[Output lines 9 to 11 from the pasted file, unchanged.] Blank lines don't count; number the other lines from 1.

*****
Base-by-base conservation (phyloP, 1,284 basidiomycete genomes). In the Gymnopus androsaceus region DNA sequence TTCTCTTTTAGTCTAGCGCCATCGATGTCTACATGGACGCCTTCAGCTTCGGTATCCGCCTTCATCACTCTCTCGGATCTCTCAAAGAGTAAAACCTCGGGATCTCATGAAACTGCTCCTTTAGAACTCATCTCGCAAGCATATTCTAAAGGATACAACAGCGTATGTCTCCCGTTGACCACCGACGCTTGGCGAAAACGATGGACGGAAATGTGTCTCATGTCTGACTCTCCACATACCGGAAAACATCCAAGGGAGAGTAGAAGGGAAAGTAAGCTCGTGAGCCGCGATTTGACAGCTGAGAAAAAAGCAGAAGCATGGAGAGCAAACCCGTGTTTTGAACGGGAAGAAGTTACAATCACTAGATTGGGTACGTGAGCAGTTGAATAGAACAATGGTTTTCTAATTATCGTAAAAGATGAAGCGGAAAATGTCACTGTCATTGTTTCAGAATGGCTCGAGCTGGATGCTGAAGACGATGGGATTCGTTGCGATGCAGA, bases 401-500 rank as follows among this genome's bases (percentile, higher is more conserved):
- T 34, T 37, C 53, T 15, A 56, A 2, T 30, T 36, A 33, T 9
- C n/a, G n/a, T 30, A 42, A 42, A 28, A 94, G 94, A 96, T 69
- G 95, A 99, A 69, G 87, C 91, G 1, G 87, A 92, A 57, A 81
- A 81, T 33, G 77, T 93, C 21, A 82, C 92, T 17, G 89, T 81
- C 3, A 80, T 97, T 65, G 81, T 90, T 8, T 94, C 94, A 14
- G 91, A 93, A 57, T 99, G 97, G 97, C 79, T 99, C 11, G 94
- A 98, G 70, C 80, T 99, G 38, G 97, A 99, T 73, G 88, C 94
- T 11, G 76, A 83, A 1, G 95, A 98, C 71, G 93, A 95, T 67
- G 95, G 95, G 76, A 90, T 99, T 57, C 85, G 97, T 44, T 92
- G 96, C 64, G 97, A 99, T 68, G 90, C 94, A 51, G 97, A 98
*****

- T 11, G 76, A 83, A 1, G 95, A 98, C 71, G 93, A 95, T 67
- G 95, G 95, G 76, A 90, T 99, T 57, C 85, G 97, T 44, T 92
- G 96, C 64, G 97, A 99, T 68, G 90, C 94, A 51, G 97, A 98